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“It suddenly struck me that that tiny pea, pretty and blue, was the Earth. I put up my thumb and shut one eye, and my thumb blotted out the planet Earth. I didn't feel like a giant. I felt very, very small.” – Neil Armstrong (1930-2012)

Fresh Reads from the Science 'o sphere!

Monday, April 27, 2009

Health Alert: Swine Flu

An outbreak of Swine Flu, caused by a new subtype of the Swine Influenza A/H1N1 virus, has occurred in the USA and Mexico.

The World Health Organization (WHO) states that this is a situation of high concern:

"The majority of these cases have occurred in otherwise healthy young adults. Influenza normally affects the very young and the very old, but these age groups have not been heavily affected in Mexico.

Because there are human cases associated with an animal influenza virus, and because of the geographical spread of multiple community outbreaks, plus the somewhat unusual age groups affected, these events are of high concern."

1. Here are the affected countries so far (27 Apr 2009):

Google Maps - H1N1 Swine Flu (by niman)

Pink markers are suspected cases
Blue markers are confirmed cases
Deaths have no dot in the marker


Total - about 900 suspected cases

18 laboratory confirmed cases
20 confirmed deaths due to swine flu

United States of America

Total - 20 cases(laboratory confirmed cases)

California - 7 cases
Kansas - 2 cases
New York City - 8 cases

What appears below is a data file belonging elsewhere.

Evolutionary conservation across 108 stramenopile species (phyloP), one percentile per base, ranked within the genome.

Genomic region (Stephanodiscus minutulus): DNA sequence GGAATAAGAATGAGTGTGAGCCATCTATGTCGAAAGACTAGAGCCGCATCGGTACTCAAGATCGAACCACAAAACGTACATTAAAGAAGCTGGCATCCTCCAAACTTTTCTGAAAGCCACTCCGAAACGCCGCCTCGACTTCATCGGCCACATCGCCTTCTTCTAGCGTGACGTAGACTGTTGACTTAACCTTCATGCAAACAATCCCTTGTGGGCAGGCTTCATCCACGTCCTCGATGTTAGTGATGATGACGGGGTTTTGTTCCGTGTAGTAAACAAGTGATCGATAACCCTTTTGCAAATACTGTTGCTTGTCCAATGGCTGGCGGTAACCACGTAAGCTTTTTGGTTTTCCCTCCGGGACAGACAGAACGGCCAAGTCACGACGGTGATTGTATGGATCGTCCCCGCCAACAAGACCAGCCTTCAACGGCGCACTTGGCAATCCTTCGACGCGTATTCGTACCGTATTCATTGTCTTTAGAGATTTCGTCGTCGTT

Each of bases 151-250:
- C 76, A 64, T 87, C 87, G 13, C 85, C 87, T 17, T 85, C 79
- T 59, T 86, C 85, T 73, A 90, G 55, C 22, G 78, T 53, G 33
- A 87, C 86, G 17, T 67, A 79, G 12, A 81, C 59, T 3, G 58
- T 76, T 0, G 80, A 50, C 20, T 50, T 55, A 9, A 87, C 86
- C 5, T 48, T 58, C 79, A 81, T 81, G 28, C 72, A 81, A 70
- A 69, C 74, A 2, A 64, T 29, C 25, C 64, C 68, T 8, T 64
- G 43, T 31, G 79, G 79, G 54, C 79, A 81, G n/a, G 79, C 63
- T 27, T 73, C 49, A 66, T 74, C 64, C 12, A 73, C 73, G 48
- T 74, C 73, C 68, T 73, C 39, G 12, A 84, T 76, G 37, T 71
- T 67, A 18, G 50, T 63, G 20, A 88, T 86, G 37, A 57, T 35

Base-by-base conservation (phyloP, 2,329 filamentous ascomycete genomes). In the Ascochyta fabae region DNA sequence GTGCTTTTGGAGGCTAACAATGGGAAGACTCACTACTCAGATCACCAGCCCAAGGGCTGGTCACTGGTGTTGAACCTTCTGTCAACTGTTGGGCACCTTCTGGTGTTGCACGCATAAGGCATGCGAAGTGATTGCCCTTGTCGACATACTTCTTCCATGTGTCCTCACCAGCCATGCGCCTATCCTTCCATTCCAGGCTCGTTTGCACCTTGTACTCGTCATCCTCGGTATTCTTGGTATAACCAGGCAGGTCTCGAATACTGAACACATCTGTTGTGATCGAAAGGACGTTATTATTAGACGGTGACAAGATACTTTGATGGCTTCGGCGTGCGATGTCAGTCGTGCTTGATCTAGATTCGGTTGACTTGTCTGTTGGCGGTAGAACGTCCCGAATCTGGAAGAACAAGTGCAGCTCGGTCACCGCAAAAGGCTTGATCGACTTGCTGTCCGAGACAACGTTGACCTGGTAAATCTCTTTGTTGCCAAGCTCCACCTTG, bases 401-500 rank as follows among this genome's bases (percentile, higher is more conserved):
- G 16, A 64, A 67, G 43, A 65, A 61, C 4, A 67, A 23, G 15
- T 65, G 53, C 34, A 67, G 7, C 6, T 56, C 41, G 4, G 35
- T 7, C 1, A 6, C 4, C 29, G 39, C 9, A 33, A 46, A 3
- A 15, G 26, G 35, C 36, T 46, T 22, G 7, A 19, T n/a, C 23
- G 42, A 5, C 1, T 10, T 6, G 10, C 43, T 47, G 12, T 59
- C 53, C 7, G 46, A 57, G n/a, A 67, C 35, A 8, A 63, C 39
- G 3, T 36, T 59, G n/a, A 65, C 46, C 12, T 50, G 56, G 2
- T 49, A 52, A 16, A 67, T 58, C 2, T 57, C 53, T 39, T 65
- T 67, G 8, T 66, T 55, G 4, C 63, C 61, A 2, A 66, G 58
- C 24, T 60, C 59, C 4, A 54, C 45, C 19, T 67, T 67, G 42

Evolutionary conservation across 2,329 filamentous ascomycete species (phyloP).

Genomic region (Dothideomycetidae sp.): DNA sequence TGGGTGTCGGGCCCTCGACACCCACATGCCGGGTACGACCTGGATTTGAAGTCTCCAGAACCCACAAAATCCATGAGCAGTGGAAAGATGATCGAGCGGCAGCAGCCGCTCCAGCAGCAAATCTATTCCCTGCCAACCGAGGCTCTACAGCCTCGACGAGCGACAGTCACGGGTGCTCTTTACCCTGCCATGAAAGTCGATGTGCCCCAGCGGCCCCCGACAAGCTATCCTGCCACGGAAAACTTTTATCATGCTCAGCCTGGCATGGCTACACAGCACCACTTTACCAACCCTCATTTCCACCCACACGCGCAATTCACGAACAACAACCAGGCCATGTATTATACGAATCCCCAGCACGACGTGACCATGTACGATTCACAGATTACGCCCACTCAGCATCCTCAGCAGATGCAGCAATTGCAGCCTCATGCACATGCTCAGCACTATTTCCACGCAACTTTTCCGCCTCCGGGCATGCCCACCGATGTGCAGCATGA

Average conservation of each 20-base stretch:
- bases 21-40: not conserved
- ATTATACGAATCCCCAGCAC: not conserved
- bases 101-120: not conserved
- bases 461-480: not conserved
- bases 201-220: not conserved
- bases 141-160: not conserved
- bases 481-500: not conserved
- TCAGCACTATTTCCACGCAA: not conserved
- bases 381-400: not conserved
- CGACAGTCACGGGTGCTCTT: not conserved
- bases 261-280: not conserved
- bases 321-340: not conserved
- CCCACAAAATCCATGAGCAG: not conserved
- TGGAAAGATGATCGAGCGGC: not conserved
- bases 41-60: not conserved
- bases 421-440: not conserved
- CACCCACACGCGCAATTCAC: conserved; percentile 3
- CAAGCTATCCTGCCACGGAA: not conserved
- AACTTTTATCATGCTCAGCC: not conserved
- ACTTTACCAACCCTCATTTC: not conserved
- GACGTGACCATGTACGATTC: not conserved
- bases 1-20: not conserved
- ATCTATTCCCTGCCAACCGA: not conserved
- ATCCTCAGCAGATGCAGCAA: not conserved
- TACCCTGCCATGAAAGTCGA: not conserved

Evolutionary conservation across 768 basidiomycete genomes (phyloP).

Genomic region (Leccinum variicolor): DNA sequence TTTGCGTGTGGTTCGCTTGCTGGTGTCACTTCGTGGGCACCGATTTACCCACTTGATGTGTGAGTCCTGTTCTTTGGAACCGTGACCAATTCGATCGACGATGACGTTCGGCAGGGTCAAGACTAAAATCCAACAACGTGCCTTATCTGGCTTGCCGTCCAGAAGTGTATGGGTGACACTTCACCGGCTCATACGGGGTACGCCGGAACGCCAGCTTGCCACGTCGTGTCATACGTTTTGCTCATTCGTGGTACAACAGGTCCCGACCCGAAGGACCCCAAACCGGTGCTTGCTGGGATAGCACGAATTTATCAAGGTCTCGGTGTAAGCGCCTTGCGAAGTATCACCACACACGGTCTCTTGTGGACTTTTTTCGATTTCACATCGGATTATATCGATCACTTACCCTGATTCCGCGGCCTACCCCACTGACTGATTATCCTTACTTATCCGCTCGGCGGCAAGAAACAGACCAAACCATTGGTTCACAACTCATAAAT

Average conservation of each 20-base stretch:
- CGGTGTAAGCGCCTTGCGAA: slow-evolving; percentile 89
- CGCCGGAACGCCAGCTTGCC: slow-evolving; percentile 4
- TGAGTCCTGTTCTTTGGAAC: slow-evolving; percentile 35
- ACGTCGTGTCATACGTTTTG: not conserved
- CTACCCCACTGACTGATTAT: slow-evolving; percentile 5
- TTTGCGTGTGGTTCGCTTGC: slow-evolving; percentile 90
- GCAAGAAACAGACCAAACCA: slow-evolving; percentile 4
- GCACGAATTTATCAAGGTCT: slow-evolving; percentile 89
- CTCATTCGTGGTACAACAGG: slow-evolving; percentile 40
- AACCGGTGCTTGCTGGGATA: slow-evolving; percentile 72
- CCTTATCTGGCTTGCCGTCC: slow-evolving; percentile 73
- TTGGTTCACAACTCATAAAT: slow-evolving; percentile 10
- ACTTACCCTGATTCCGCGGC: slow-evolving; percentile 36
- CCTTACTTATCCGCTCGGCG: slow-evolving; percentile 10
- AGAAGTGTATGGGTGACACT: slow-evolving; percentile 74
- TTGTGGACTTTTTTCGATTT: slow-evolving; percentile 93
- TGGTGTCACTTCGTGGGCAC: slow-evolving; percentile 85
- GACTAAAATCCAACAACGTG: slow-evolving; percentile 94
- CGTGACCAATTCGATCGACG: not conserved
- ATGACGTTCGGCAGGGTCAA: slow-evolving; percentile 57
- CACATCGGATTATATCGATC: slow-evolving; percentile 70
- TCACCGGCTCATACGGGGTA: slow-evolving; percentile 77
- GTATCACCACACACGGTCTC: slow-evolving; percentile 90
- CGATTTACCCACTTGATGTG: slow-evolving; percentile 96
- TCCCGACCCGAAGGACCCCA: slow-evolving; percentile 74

Ohio - 1 case
Texas - 2 cases


Total - 6 confirmed cases

British Columbia - 2 cases
Nova Scotia - 4 cases

New Zealand

Total - 10 likely (Influenza A positive) cases


Total - 1 suspected case


Total - 3 suspected cases


Total - 2 suspected cases

2. Health advisory from the US Centers for Disease Control and Prevention (CDC).

For public:

Residents of States with Swine Influenza Cases

CDC has identified human cases of swine influenza A (H1N1) virus infection in people in the U.S. CDC is working with local and state health agencies to investigate these cases. We have determined that this virus is contagious and is spreading from human to human. However, at this time, we have not determined how easily the virus spreads between people. As with any infectious disease, we are recommending precautionary measures for people residing in these areas.

- Cover your nose and mouth with a tissue when you cough or sneeze. Throw the tissue in the trash after you use it.

- Wash your hands often with soap and water, especially after you cough or sneeze. Alcohol-based hands cleaners are also effective.

- Try to avoid close contact with sick people.

- If you get sick, CDC recommends that you stay home from work or school and limit contact with others to keep from infecting them.

- Avoid touching your eyes, nose or mouth. Germs spread that way.

There is no vaccine available at this time, so it is important for people living in these areas to take steps to prevent spreading the virus to others. If people are ill, they should attempt to stay at home and limit contact with others. Healthy residents living in these areas should take everyday preventive actions.

People who live in these areas who develop an illness with fever and respiratory symptoms, such as cough and runny nose, and possibly other symptoms, such as body aches, nausea, or vomiting or diarrhea, should contact their health care provider. Their health care provider will determine whether influenza testing is needed.

For Clinicians:

Clinicians should consider the possibility of swine influenza virus infections in patients presenting with febrile respiratory illness who

- Live in an area where human cases of swine influenza A (H1N1) has been identified or

- Have traveled to an area where human cases of swine influenza A (H1N1) has been identified or

- Have been in contact with ill persons from these areas in the 7 days prior to their illness onset.